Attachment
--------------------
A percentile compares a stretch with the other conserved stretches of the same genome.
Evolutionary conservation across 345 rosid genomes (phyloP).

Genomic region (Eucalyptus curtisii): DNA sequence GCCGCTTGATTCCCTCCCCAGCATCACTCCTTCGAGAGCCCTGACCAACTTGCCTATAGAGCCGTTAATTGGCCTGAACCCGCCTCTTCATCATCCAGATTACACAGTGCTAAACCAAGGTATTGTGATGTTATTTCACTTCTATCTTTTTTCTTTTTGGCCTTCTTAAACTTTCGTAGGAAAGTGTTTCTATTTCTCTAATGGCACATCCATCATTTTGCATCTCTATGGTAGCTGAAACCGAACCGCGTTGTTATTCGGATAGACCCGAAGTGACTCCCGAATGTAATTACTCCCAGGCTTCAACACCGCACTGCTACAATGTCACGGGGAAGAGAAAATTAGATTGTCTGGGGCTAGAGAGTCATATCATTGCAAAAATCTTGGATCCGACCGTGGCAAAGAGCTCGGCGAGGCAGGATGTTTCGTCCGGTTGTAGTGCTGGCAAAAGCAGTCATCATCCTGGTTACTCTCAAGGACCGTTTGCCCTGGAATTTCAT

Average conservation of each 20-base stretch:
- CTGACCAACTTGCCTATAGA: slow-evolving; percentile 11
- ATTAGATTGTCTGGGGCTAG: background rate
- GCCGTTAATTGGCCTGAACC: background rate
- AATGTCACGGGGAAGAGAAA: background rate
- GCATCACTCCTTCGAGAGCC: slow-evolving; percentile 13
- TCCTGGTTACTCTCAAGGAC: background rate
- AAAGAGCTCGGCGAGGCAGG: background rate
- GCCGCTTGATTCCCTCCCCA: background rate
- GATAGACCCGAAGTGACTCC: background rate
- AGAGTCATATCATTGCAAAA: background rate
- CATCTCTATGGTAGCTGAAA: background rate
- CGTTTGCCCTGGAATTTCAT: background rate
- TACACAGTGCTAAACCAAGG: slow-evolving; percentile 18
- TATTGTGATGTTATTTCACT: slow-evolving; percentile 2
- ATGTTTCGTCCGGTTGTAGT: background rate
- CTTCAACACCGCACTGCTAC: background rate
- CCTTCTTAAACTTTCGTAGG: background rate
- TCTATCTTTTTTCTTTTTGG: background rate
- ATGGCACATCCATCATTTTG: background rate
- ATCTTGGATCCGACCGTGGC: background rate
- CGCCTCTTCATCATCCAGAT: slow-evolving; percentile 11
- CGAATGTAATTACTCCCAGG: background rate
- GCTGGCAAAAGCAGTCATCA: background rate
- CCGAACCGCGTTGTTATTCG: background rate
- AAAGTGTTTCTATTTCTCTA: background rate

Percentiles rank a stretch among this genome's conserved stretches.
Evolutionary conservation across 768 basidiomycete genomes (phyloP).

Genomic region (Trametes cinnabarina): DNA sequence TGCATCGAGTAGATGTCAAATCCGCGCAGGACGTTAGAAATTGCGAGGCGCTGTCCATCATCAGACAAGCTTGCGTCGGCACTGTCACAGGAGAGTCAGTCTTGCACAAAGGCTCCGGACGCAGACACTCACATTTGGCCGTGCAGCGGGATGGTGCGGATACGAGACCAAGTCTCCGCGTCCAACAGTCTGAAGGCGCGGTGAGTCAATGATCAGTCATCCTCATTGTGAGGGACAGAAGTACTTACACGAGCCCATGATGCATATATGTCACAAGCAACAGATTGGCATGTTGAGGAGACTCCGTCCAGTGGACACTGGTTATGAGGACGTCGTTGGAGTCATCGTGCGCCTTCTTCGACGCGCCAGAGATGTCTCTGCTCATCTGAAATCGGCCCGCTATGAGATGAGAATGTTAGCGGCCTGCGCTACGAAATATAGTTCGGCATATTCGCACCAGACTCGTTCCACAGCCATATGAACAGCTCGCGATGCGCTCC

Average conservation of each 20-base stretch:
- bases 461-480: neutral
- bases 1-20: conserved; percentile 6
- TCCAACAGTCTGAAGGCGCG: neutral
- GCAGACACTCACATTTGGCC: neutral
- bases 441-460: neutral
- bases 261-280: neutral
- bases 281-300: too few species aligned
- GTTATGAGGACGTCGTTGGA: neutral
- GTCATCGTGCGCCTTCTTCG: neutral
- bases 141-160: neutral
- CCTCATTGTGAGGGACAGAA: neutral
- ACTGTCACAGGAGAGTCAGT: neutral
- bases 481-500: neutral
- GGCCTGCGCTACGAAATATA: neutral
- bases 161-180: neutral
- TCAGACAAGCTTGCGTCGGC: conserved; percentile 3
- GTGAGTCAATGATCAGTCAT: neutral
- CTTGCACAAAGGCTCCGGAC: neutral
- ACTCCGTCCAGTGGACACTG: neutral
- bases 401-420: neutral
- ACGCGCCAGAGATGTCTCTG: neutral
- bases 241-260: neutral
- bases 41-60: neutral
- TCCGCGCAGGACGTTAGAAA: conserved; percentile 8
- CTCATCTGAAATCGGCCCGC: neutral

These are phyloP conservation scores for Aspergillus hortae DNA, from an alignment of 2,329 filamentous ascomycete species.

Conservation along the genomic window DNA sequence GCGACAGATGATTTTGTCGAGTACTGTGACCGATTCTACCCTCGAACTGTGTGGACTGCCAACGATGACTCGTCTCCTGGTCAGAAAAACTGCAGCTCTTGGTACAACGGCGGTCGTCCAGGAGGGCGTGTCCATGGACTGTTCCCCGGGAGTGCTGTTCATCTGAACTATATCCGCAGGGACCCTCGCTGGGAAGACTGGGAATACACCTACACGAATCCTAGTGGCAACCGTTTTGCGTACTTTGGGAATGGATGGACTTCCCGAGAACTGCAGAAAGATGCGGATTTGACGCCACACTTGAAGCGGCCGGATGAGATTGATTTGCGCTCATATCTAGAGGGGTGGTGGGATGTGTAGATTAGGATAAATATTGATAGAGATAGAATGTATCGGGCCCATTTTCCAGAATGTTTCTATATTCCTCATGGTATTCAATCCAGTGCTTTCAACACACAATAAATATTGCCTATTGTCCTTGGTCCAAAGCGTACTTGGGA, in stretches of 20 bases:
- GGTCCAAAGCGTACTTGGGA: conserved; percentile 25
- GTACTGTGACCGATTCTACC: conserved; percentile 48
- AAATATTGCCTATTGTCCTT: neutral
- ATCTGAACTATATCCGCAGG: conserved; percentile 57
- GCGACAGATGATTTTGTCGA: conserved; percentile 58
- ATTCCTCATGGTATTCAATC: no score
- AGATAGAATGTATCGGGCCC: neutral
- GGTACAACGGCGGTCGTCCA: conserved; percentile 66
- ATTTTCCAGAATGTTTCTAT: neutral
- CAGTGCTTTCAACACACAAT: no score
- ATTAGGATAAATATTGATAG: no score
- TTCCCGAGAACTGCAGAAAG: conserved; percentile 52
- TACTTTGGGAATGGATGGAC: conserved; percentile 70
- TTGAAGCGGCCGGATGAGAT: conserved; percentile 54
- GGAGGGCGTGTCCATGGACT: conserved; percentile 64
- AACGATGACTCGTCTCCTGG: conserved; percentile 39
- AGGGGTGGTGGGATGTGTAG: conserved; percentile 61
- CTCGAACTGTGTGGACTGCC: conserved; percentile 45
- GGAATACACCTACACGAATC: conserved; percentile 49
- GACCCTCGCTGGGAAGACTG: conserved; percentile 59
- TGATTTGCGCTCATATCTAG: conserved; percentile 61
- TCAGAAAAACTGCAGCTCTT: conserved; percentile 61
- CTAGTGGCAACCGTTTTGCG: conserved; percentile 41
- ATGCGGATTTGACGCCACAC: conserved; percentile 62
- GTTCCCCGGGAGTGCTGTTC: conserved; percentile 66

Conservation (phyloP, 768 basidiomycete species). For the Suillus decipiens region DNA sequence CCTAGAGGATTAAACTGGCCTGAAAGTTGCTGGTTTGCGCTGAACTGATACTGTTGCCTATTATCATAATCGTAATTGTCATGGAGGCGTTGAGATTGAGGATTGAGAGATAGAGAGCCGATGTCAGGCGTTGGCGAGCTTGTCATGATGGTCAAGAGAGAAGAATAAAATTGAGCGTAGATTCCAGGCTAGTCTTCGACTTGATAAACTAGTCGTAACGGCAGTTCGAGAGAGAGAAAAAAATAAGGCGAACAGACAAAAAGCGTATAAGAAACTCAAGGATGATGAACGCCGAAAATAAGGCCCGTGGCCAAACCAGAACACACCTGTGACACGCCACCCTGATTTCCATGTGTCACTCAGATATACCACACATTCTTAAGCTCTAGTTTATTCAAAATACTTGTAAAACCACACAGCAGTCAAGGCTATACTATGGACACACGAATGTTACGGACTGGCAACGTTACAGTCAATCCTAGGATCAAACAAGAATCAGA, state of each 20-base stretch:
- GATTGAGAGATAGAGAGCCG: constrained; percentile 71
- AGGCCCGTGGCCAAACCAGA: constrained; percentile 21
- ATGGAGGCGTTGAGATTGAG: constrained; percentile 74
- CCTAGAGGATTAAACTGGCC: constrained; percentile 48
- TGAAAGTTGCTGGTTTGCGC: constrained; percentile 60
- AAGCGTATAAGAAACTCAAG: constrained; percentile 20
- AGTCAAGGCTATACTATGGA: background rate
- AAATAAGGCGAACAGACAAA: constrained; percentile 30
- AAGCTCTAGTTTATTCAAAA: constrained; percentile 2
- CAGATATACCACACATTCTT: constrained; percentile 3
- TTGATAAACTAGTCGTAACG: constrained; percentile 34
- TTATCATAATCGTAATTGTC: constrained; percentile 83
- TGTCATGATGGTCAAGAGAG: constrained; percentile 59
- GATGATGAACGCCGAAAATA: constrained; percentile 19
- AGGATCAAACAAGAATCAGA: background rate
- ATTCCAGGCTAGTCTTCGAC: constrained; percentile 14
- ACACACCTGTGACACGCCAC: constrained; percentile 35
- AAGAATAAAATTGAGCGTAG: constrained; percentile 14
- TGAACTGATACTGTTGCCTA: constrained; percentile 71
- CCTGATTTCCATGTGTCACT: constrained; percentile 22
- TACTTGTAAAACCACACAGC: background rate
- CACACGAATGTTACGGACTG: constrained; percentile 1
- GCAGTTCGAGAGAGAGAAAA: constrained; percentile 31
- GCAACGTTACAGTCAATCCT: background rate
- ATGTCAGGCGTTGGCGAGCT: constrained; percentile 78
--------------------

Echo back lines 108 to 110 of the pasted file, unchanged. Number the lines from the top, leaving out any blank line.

- CACACGAATGTTACGGACTG: constrained; percentile 1
- GCAGTTCGAGAGAGAGAAAA: constrained; percentile 31
- GCAACGTTACAGTCAATCCT: background rate